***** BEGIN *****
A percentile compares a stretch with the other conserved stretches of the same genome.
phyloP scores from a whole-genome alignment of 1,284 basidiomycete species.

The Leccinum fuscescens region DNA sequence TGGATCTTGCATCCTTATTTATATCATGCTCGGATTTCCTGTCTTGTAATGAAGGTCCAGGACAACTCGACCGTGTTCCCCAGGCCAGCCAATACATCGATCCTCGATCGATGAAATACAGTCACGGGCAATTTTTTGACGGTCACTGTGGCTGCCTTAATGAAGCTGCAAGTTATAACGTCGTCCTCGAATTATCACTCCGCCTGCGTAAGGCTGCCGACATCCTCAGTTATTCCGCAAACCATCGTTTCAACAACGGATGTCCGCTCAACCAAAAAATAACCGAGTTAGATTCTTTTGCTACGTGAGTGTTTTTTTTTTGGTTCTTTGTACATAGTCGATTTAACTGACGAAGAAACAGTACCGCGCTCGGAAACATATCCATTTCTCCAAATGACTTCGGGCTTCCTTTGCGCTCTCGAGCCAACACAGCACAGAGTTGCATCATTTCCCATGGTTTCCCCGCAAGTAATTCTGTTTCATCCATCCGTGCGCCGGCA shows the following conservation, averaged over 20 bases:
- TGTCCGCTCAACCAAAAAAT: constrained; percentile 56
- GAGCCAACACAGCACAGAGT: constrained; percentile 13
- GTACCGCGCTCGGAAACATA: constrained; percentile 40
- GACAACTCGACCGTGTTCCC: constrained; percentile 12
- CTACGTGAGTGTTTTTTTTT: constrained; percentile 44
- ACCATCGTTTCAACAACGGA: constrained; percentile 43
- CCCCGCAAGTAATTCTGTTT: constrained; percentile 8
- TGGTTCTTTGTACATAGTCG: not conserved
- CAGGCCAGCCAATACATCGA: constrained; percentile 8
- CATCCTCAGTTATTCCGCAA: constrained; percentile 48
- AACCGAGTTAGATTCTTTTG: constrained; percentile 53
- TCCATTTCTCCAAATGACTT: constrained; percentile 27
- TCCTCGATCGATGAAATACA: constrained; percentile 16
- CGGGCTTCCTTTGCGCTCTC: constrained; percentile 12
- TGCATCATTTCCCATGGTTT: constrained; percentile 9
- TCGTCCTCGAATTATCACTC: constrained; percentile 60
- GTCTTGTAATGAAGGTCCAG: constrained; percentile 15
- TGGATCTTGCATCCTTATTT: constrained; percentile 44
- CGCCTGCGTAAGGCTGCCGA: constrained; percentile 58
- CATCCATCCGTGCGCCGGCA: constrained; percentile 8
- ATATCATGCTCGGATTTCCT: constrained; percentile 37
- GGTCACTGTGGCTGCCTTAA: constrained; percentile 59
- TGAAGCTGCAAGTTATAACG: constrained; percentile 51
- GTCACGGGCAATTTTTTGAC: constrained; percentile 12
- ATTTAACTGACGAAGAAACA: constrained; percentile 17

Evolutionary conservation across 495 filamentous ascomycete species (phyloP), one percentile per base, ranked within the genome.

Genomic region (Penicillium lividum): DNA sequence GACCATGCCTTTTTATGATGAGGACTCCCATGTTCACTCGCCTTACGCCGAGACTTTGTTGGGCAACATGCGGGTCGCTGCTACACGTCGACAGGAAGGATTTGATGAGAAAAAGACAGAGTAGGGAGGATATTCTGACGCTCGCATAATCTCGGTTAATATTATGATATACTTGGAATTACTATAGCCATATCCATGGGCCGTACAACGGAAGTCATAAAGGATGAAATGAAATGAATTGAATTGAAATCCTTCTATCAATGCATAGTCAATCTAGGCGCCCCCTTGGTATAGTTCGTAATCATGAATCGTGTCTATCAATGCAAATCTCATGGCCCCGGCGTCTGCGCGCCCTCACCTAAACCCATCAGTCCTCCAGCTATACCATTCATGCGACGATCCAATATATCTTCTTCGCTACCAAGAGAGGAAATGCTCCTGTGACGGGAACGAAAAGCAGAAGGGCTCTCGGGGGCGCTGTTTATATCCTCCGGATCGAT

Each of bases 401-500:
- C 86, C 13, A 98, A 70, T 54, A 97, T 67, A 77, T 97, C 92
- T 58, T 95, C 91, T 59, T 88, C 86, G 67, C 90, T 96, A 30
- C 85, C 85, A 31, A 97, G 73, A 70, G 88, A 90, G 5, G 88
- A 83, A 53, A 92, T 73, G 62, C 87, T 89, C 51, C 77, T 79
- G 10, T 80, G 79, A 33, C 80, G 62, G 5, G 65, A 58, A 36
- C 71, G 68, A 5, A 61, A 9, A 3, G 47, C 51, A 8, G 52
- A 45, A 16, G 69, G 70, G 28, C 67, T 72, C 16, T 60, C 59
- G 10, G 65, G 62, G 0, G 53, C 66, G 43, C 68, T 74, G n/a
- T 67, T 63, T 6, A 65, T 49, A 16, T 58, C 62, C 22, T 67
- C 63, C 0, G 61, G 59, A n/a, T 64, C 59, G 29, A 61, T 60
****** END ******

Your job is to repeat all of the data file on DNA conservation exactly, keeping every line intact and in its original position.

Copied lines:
A percentile compares a stretch with the other conserved stretches of the same genome.
phyloP scores from a whole-genome alignment of 1,284 basidiomycete species.

The Leccinum fuscescens region DNA sequence TGGATCTTGCATCCTTATTTATATCATGCTCGGATTTCCTGTCTTGTAATGAAGGTCCAGGACAACTCGACCGTGTTCCCCAGGCCAGCCAATACATCGATCCTCGATCGATGAAATACAGTCACGGGCAATTTTTTGACGGTCACTGTGGCTGCCTTAATGAAGCTGCAAGTTATAACGTCGTCCTCGAATTATCACTCCGCCTGCGTAAGGCTGCCGACATCCTCAGTTATTCCGCAAACCATCGTTTCAACAACGGATGTCCGCTCAACCAAAAAATAACCGAGTTAGATTCTTTTGCTACGTGAGTGTTTTTTTTTTGGTTCTTTGTACATAGTCGATTTAACTGACGAAGAAACAGTACCGCGCTCGGAAACATATCCATTTCTCCAAATGACTTCGGGCTTCCTTTGCGCTCTCGAGCCAACACAGCACAGAGTTGCATCATTTCCCATGGTTTCCCCGCAAGTAATTCTGTTTCATCCATCCGTGCGCCGGCA shows the following conservation, averaged over 20 bases:
- TGTCCGCTCAACCAAAAAAT: constrained; percentile 56
- GAGCCAACACAGCACAGAGT: constrained; percentile 13
- GTACCGCGCTCGGAAACATA: constrained; percentile 40
- GACAACTCGACCGTGTTCCC: constrained; percentile 12
- CTACGTGAGTGTTTTTTTTT: constrained; percentile 44
- ACCATCGTTTCAACAACGGA: constrained; percentile 43
- CCCCGCAAGTAATTCTGTTT: constrained; percentile 8
- TGGTTCTTTGTACATAGTCG: not conserved
- CAGGCCAGCCAATACATCGA: constrained; percentile 8
- CATCCTCAGTTATTCCGCAA: constrained; percentile 48
- AACCGAGTTAGATTCTTTTG: constrained; percentile 53
- TCCATTTCTCCAAATGACTT: constrained; percentile 27
- TCCTCGATCGATGAAATACA: constrained; percentile 16
- CGGGCTTCCTTTGCGCTCTC: constrained; percentile 12
- TGCATCATTTCCCATGGTTT: constrained; percentile 9
- TCGTCCTCGAATTATCACTC: constrained; percentile 60
- GTCTTGTAATGAAGGTCCAG: constrained; percentile 15
- TGGATCTTGCATCCTTATTT: constrained; percentile 44
- CGCCTGCGTAAGGCTGCCGA: constrained; percentile 58
- CATCCATCCGTGCGCCGGCA: constrained; percentile 8
- ATATCATGCTCGGATTTCCT: constrained; percentile 37
- GGTCACTGTGGCTGCCTTAA: constrained; percentile 59
- TGAAGCTGCAAGTTATAACG: constrained; percentile 51
- GTCACGGGCAATTTTTTGAC: constrained; percentile 12
- ATTTAACTGACGAAGAAACA: constrained; percentile 17

Evolutionary conservation across 495 filamentous ascomycete species (phyloP), one percentile per base, ranked within the genome.

Genomic region (Penicillium lividum): DNA sequence GACCATGCCTTTTTATGATGAGGACTCCCATGTTCACTCGCCTTACGCCGAGACTTTGTTGGGCAACATGCGGGTCGCTGCTACACGTCGACAGGAAGGATTTGATGAGAAAAAGACAGAGTAGGGAGGATATTCTGACGCTCGCATAATCTCGGTTAATATTATGATATACTTGGAATTACTATAGCCATATCCATGGGCCGTACAACGGAAGTCATAAAGGATGAAATGAAATGAATTGAATTGAAATCCTTCTATCAATGCATAGTCAATCTAGGCGCCCCCTTGGTATAGTTCGTAATCATGAATCGTGTCTATCAATGCAAATCTCATGGCCCCGGCGTCTGCGCGCCCTCACCTAAACCCATCAGTCCTCCAGCTATACCATTCATGCGACGATCCAATATATCTTCTTCGCTACCAAGAGAGGAAATGCTCCTGTGACGGGAACGAAAAGCAGAAGGGCTCTCGGGGGCGCTGTTTATATCCTCCGGATCGAT

Each of bases 401-500:
- C 86, C 13, A 98, A 70, T 54, A 97, T 67, A 77, T 97, C 92
- T 58, T 95, C 91, T 59, T 88, C 86, G 67, C 90, T 96, A 30
- C 85, C 85, A 31, A 97, G 73, A 70, G 88, A 90, G 5, G 88
- A 83, A 53, A 92, T 73, G 62, C 87, T 89, C 51, C 77, T 79
- G 10, T 80, G 79, A 33, C 80, G 62, G 5, G 65, A 58, A 36
- C 71, G 68, A 5, A 61, A 9, A 3, G 47, C 51, A 8, G 52
- A 45, A 16, G 69, G 70, G 28, C 67, T 72, C 16, T 60, C 59
- G 10, G 65, G 62, G 0, G 53, C 66, G 43, C 68, T 74, G n/a
- T 67, T 63, T 6, A 65, T 49, A 16, T 58, C 62, C 22, T 67
- C 63, C 0, G 61, G 59, A n/a, T 64, C 59, G 29, A 61, T 60